Airport Business

NOV 2018

The airport professional's source for airport industry news, articles, events, and careers.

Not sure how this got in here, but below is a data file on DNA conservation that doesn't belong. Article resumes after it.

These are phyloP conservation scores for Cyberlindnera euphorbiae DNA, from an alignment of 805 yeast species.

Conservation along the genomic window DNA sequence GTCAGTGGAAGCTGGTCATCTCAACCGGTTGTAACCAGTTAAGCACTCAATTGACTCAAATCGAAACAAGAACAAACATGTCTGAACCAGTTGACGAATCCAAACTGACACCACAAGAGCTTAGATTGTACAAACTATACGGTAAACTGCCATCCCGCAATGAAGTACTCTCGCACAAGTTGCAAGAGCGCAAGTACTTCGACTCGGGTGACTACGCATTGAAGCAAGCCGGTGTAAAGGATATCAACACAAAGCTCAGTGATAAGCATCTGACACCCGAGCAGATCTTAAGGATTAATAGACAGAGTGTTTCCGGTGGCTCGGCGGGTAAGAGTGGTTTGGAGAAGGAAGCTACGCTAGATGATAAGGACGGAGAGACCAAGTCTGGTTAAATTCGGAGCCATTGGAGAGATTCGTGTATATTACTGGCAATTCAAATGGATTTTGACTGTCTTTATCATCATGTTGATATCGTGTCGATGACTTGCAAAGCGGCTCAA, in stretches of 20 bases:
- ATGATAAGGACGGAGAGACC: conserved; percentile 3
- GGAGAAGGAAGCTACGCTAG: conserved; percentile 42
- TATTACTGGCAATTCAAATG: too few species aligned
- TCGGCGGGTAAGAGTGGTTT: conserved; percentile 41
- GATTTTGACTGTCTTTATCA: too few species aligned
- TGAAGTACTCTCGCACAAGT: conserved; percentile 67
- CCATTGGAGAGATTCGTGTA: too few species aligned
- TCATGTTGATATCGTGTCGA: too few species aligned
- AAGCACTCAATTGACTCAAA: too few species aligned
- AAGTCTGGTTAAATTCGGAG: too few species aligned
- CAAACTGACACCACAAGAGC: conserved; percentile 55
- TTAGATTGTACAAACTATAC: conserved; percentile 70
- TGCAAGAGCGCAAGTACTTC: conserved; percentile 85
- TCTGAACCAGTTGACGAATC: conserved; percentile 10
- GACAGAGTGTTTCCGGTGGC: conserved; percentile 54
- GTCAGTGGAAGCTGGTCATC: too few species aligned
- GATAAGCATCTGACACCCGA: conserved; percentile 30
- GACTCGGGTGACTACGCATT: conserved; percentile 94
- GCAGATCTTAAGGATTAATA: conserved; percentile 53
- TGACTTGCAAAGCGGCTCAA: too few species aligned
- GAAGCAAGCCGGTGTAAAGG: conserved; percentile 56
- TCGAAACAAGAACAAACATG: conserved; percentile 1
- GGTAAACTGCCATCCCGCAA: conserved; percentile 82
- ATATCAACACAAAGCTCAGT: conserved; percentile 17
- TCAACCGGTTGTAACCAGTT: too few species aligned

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November 2018 airportbusiness 25 COVER STORY out to the gardens allowing travelers a full view of the facilities, which they can also access prior to their flight. The additional space also allowed the airport a space to display local art to passengers. Higashi said HMSHost invested $70 million into the airport and built out a 30-foot cantilever facing the gardens so more stores could be added to the interior facing part of the terminal. The airport also worked with the concessionaire to build an air conditioned security checkpoint. “We extended their agreements by seven to 10 years and in turn they’ve invested in our airport,” Higashi said. “About $30 million was for the cantilever, the checkpoint and the revitalized gardens. The other $40 million they put into renovating their shops as well to generate more revenue.” Part of the terminal is set up to look like Waikiki, with higher end retail shops, which are favorites of international travelers. “For a lot of the Asian travelers, their tradition is to take something back,” Higashi said. “This is their last opportunity to take something back if they didn’t get it already.” Alessi said HMSHost’s goal was focused on bringing in authentic local food and working with community partners to create a Hawaiian experience within the terminal. “We really wanted to focus that with the governor’s goals of creating more of an authentic Hawaiian experience,” he said. “Our focus was on delivering that, investing in locally sourced products, local flavors and concepts tied to those.” Live musicians are also present to give incoming travelers their first taste of Hawaiian culture. “Sometimes we even have hula dancers out here,” Higashi said. HDOT also signed a recent agreement with Clear Channel to provide advertising space in the terminal as well. “For the longest time we didn’t want advertising. We wanted to keep it simple, we wanted to keep it a place of relaxation without all the hustle and bustle of what’s going on,” Higashi said. “As times have changed, attitudes have morphed and we’re trying to place it in tastefully.” Higashi said HNL is in the processes of modernizing all of its signage as well. The airport is building a new concourse, so all of the numbering for gates needs to be redone. Green commitment grows Higashi said HNL is continuing its commitment to energy savings projects at the airport. About $200 million was invested in energy saving equipment, such as photovoltaic systems on the roofs of the terminals, a conversion to LED lighting inside the terminal; and a new air conditioner system. “By investing $200 million we will save approximately $518 million over the next 20 years,” he said. “It’s a tremendous cost benefit.” Higashi said he’s always focused on financials, so the green initiatives are very positive for him to act on. “I could’ve waited another four years and probably gotten a better price for photovoltaic panels, but at the same time, I just lost four years of savings,” he said. HNL has an initiative to be 100 percent sustainable by 2045, so it’s continuing to explore projects like reclaiming water and different sources of energy to fuel rental car buses. Higashi said the airport is testing hydrogen fuel, compressed natural gas and electrified buses to see which proves to be the most reliable and efficient. In July, the airport announced it was installing 4,200 solar modules on its Terminal 1 parking garage. HNL: Getting A380 ready All Nippon Airways approached the airport a couple of years ago about the potential of handling an A380 aircraft, which carries about 520 passengers, compared to the current Boeing 787s, which carry about 250 passengers. HNL is preparing the terminal for the A380 and putting an additional space for a boarding bridge at the expected gate so it can be double loaded. ANA is also installing a business executive lounge at the airport. Eventually there will be three A380s coming into HNL per day within the next couple of years. Higashi said the economic impact of the additional passengers is more than $300 million annually. “We’ll have two gates for A380s,” Higashi said. “The first flight comes in March or April of 2019. “At some point in the next two years we will have three A380s coming into Hawaii, which is big for us.” Respite gardens at Honolulu were rehabbed by concessionaire partners and turned over to the airport. Photo: Joe Petrie/Airport Business

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